Center for Community and Social Justice Arises at Champlain College

Amid an unconventional school year, a new organization comes to life.


Photo taken at Black Lives Matter protest in Montpelier, VT.

Social justice is a hotspot in the country at the moment, between Black Lives Matter protests and pleading for people to follow Covid-19 rules. Champlain College is introducing a new Center for Community and Social Justice  in order to get students involved in changes they want to make both on campus and in the community.

Dr. Patti Aldredge, associate professor and Social Work program director, is heavily involved in the launch of the center.

“The Center for Community and Social Justice is an incubator of next-practice community safety that envisions equal justice for all that is achieved through structurally transforming public safety models, expanding community capacity, and strengthening social safety networks,” Aldredge described.

The Center is set for a “soft launch” in the spring semester, with some projects and events to create awareness of the group. The full launch is likely to take place in Fall 2021.

Aldredge explained that there are specific types of students they are looking for to take part in the Center, including, “Students who have a commitment to working for community and social justice, exploring what social and community justice looks like in action, and centering the community, particularly BIPOC and other oppressed communities, in developing models of community and social justice.”

Currently no students are involved with the Center for Community and Social Justice, but the Center is working on reaching out to people who may fit its guidelines. The staff involved are also working on designing internship opportunities at the Center.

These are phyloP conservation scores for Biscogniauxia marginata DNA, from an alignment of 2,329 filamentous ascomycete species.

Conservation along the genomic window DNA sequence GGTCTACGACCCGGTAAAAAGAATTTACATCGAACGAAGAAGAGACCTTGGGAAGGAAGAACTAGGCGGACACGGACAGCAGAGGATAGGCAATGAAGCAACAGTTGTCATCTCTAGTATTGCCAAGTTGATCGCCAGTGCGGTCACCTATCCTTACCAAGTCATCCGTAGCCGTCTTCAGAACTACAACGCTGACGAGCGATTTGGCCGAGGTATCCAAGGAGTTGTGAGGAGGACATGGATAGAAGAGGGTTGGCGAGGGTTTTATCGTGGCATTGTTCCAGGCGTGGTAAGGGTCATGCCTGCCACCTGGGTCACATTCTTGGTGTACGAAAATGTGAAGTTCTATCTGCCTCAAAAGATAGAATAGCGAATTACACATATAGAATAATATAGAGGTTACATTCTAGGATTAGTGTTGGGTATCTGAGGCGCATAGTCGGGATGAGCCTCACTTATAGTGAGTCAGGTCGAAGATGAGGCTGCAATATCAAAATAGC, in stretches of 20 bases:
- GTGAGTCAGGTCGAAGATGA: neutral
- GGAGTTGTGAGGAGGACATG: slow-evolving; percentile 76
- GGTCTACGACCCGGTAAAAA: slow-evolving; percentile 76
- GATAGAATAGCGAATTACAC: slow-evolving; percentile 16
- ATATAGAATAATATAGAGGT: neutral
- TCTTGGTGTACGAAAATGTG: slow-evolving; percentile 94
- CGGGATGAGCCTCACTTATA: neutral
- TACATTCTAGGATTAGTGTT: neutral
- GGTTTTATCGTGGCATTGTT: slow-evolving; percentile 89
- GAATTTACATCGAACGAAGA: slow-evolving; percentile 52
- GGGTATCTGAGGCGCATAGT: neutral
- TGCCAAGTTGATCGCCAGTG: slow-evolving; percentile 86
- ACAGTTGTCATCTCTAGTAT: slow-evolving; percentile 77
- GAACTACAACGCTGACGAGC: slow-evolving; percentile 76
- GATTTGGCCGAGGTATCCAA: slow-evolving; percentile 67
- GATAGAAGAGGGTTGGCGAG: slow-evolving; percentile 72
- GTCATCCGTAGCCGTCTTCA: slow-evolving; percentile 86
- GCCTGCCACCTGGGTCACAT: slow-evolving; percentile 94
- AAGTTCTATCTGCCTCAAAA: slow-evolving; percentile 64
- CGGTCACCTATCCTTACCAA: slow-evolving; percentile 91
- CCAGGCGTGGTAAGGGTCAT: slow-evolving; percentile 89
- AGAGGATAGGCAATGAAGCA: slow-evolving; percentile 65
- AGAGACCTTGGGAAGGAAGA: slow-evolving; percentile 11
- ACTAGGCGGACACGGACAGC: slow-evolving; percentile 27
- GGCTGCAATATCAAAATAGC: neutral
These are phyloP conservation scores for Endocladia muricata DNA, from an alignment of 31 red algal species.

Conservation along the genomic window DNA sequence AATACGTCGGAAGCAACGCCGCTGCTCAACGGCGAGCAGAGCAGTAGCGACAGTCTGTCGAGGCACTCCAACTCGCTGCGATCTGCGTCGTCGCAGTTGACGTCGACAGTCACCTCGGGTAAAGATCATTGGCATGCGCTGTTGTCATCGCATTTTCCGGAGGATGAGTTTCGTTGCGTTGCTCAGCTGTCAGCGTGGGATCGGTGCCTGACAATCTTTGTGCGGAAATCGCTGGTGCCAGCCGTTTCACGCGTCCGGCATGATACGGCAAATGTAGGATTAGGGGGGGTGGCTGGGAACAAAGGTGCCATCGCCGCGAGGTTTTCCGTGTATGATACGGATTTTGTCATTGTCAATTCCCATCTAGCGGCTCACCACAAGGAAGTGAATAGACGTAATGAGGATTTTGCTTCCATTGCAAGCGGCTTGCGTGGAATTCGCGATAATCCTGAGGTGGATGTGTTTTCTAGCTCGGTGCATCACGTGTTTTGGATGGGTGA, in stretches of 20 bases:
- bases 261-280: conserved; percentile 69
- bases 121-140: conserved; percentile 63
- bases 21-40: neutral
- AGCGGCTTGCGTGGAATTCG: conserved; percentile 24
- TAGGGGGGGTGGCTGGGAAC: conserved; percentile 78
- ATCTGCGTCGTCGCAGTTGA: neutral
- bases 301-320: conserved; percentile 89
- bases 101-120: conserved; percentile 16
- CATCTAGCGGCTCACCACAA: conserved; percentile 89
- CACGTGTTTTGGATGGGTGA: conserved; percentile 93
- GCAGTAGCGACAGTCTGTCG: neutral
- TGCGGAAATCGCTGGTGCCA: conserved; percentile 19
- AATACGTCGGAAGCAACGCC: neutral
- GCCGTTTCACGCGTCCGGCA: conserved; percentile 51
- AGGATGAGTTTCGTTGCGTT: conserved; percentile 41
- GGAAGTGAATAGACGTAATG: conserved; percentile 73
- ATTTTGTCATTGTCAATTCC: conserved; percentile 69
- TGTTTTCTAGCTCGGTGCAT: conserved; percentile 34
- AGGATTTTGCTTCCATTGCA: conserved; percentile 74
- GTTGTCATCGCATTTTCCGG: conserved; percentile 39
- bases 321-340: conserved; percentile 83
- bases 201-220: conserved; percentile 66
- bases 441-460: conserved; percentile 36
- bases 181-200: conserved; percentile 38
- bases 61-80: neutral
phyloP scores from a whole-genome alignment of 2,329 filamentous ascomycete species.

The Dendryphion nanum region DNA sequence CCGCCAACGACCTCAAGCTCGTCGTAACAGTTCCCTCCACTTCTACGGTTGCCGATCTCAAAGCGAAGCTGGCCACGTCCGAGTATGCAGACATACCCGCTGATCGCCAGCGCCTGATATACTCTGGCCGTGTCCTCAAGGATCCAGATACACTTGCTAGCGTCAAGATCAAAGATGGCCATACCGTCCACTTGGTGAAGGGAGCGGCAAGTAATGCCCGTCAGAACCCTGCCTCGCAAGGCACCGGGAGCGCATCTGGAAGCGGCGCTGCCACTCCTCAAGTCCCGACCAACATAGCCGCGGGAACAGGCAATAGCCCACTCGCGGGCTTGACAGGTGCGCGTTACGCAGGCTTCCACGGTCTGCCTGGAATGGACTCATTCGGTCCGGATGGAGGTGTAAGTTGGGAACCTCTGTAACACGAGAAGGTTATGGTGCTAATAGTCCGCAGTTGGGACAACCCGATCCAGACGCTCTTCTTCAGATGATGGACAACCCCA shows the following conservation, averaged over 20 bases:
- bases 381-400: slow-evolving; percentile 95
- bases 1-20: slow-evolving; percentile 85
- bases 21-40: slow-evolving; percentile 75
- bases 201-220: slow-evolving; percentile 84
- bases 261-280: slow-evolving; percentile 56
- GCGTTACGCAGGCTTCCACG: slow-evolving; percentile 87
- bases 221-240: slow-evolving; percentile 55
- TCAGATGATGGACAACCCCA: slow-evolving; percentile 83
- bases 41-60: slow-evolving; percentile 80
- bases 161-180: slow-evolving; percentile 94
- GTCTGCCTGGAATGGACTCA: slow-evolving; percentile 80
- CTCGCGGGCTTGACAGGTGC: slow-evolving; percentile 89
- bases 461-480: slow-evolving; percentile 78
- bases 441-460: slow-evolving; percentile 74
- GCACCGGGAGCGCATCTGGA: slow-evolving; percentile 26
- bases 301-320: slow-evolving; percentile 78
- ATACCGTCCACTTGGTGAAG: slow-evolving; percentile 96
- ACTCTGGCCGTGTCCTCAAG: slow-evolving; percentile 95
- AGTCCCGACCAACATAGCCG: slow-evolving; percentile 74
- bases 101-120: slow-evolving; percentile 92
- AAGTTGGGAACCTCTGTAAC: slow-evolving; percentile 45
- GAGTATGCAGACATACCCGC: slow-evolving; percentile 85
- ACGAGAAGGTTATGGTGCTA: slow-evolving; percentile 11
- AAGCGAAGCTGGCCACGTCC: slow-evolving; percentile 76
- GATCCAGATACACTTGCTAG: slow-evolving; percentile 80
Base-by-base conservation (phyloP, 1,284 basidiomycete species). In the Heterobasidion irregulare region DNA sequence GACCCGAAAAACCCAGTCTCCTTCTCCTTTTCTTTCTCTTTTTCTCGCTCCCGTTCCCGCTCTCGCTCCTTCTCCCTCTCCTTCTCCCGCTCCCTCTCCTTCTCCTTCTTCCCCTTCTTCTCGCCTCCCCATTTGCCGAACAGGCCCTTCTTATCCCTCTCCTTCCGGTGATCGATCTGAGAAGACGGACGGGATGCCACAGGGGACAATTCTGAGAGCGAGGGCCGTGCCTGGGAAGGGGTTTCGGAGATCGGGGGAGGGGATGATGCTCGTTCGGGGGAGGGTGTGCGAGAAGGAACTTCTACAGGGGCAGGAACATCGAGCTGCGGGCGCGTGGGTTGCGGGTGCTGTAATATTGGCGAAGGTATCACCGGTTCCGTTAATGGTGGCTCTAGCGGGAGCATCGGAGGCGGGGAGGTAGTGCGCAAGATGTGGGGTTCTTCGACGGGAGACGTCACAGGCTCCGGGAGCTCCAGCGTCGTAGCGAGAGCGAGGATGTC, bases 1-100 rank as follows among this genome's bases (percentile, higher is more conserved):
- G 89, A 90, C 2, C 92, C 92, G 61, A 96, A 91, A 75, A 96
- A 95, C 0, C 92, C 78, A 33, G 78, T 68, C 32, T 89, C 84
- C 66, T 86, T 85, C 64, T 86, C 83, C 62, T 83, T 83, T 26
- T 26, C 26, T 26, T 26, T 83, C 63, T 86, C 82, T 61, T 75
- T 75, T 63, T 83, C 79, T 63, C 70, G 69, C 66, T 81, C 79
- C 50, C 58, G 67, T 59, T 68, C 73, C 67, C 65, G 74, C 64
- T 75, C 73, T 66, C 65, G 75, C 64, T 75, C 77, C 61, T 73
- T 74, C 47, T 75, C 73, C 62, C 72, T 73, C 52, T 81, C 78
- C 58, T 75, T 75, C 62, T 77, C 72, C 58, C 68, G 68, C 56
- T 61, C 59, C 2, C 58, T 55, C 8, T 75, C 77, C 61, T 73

Tony Perriello, Associate Professor, EHS Assistant Dean, and Criminal Justice Program Director, discussed what the Center for Community and Social Justice would focus on.

“The Center for Community and Social Justice will convene members of the community — the campus community, as well as the broader communities in Vermont and perhaps across the country — who will determine the specific issues to be considered,” Perriello said. “The Center will not set an agenda, but will rather facilitate the discussion on issues important to the community.

Aldredge elaborated on her idea of social justice by saying, “The simplest definition I can give is that social justice is the fair distribution of, and equal access and rights to, economic, political, social and environmental opportunities.

Perriello included more in that definition, saying, “I would add equal access and rights to justice.”

The Center for Community and Social Justice comes during a year in which many are striving for social justice. 2020 has seen many protests, riots, and arguments about human rights.

The Black Lives Matter movement has risen during 2020, but it has been around since 2013, when three black women, Alicia Garza, Patrisse Cullors, and Opal Tometi, created the movement after the acquittal of Trayvon Martin’s murderer, George Zimmerman. After the death of George Floyd in May 2020, from police brutality, people started speaking about the Black Lives Matter yet again. This time, people continued talking about it, spreading information all over social media. Protests occurred almost every day in select cities. 

Since the Black Lives Matter movement is a form of social justice, the organizers want to build a sense of community and feeling of safety for people of color.

Social justice has become a trending topic on social media, not just for the Black Lives Matter movement, but also for speaking out in support of women, as well as other racial groups that are discriminated against.

The Center for Community and Social Justice invites a conversation about the issues happening in our country, our city, and our campus.